female inmates’ claims of invasions of privacy appear to have been taken more seriously with somewhat favorable results. In Forts v. Ward, ‘female prisoners filed suit protesting the placement of male officers in housing areas where the female prisoners could be viewed while partially or completely undressed. The female inmates claimed that this placement deprived them of their constitutionally guaranteed right to privacy. In contrast to the arguments challenging the existence of male inmates’ privacy rights, the state in this situation did not even dispute that the female inmates retained a constitutional right to privacy while incarcerated. Similarly, in Rushing v. Wayne County, the female inmate’s right to privacy was not even contested by the state. In Lee v. Downs the court upheld a jury verdict for a female inmate who had been forced to disrobe in the presence of male guards. In Torres v. Wisconsin Department of Health & Social Services, the Seventh Circuit concluded that a state could exclude male guards from its female prisons in order to promote the female prisoners’ rehabilitation without violating the guards’ right to equal employment opportunities.
If courts have generally upheld the privacy rights of (especially female) prisoners, whose personal rights are significantly curtailed, how much more should they protect the rights of free citizens in public shared spaces?
Courts Recognize Sexes Have Reasons for Freely Separating
Another area the gender wars have played out is at women’s-only gyms. In Stopps v. Just Ladies Fitness (2006), a human rights case in British Columbia, the tribunal dismissed a male’s complaint of sexual discrimination when he was not permitted to join Just Ladies Fitness. The tribunal’s ruling borrowed heavily from a similar U.S. case, LivingWell v. Human Relations Com’n (1992).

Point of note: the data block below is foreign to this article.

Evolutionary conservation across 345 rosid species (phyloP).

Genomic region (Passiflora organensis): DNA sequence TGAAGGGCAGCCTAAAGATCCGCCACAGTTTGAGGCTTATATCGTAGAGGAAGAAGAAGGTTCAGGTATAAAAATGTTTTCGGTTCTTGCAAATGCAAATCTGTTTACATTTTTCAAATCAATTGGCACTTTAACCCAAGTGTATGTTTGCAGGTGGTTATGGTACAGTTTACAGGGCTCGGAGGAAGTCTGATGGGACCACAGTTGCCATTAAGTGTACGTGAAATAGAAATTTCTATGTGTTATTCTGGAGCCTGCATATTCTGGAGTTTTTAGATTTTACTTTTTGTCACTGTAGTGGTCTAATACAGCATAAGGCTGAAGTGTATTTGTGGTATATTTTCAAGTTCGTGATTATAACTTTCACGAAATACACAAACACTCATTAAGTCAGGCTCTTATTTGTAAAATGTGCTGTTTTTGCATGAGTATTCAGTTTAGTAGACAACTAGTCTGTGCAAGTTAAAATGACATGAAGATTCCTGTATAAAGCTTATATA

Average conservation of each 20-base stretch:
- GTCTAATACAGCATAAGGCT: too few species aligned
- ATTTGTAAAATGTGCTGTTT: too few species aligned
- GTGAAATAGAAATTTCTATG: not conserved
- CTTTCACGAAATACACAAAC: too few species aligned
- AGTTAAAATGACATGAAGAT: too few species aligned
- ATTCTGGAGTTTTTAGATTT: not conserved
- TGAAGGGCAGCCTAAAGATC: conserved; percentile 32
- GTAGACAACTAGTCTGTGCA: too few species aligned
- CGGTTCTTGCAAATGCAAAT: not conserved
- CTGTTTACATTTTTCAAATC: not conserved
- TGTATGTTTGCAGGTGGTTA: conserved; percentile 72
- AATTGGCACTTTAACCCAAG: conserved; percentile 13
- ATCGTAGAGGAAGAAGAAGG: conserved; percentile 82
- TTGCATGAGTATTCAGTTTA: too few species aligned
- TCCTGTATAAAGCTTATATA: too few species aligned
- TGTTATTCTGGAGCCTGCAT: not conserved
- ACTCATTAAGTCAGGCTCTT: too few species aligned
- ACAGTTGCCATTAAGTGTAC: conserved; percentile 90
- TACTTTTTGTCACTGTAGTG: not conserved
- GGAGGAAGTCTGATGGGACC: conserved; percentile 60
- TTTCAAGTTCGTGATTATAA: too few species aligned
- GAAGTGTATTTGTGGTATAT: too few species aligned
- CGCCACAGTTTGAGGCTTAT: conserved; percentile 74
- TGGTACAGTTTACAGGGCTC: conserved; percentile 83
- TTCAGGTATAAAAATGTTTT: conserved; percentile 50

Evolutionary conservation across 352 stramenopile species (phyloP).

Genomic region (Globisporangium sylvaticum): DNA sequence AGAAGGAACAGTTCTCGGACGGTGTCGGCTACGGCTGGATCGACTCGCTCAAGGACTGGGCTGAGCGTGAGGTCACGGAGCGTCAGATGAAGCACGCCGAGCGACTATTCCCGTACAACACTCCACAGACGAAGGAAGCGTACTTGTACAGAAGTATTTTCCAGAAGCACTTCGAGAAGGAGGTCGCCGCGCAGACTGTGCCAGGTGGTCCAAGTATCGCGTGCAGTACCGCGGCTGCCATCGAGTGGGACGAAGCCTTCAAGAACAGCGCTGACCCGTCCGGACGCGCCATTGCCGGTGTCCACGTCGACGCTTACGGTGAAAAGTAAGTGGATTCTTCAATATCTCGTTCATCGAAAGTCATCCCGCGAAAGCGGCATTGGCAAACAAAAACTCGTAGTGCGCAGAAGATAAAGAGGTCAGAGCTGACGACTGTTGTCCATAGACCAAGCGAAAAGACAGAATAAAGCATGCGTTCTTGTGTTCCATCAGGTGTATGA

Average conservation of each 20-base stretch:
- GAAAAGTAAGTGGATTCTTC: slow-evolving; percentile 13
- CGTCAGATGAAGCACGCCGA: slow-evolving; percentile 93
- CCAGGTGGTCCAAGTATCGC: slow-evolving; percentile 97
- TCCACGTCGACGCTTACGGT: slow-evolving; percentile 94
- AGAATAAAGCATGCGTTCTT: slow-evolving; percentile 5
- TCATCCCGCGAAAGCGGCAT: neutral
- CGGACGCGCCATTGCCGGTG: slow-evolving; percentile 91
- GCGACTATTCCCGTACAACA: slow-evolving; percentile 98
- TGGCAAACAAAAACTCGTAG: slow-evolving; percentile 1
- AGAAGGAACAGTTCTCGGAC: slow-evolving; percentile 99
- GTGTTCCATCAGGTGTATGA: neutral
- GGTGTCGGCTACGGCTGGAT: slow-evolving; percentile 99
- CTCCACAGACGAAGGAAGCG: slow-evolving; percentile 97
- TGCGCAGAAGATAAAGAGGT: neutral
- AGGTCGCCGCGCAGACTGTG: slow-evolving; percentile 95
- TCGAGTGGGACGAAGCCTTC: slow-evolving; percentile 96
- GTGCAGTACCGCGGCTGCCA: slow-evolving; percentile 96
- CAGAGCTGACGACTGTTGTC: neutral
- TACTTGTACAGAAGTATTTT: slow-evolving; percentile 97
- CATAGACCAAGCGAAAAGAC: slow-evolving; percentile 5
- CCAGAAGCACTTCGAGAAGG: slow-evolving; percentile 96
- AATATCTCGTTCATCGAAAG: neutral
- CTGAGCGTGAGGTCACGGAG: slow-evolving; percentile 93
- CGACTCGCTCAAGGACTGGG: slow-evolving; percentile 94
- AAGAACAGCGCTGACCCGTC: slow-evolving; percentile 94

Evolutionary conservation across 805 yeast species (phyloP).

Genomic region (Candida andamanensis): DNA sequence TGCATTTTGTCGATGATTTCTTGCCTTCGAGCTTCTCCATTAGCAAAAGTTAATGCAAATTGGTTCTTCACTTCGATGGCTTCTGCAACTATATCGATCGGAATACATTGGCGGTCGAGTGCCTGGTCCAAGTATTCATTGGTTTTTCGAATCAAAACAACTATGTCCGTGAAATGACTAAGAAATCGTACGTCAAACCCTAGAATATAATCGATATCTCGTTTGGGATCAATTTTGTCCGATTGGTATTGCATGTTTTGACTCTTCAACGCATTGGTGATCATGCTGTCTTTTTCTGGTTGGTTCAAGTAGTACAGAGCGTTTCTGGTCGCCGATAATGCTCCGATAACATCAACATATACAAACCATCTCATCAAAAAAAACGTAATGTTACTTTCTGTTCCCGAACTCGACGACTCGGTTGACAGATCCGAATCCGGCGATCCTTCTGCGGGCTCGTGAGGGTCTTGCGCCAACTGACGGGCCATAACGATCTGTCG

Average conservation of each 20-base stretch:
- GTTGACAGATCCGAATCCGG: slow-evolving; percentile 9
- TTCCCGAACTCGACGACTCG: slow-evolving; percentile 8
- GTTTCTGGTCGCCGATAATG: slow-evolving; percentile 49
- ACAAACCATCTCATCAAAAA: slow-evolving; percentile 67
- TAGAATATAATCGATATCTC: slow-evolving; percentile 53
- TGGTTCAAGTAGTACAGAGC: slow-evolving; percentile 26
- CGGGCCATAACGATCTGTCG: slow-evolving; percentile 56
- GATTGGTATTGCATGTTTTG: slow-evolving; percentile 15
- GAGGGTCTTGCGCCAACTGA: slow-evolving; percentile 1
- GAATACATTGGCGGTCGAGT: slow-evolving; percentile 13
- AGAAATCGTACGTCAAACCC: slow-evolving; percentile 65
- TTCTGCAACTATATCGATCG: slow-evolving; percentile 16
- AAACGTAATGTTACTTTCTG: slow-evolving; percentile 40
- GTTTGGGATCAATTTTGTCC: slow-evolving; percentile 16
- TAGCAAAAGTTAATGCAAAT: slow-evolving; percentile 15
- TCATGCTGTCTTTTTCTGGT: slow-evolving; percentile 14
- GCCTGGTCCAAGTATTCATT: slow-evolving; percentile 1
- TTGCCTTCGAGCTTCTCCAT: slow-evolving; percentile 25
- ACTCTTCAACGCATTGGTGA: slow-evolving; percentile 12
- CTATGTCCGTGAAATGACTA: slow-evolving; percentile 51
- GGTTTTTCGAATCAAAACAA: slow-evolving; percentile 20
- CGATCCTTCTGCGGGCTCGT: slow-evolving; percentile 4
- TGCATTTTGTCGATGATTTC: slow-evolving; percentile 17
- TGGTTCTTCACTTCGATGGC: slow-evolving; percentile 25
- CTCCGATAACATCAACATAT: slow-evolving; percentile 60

The commission argued these women had no reasonable basis to feel embarrassed because society does not find it objectionable to exercise with the opposite sex. In answering this, the court said:
… Privacy interests are not determined by the lowest common denominator of modesty that society considers appropriate. What is determinative is whether a reasonable person would find that person’s claimed privacy interest legitimate and sincere, even though not commonly held. Nothing in the record supports, nor does the Commission seriously challenge that these women do not sincerely hold these beliefs or that a reasonable person would not find these beliefs legitimate.
This is highly significant, as both American and Canadian courts have recognized sex-segregation boundaries of bodily privacy as legitimate, even when fully clothed, and even when many men and women wouldn’t share the same need for this level of privacy.
Paul is a family man with an amazing wife and five children who pastors at New West Community Church in BC, Canada. Although a conservative, he is working right across the political spectrum to ensure that women's spaces stay safe from predators. Paul is the organizer of the WOMAN Means Something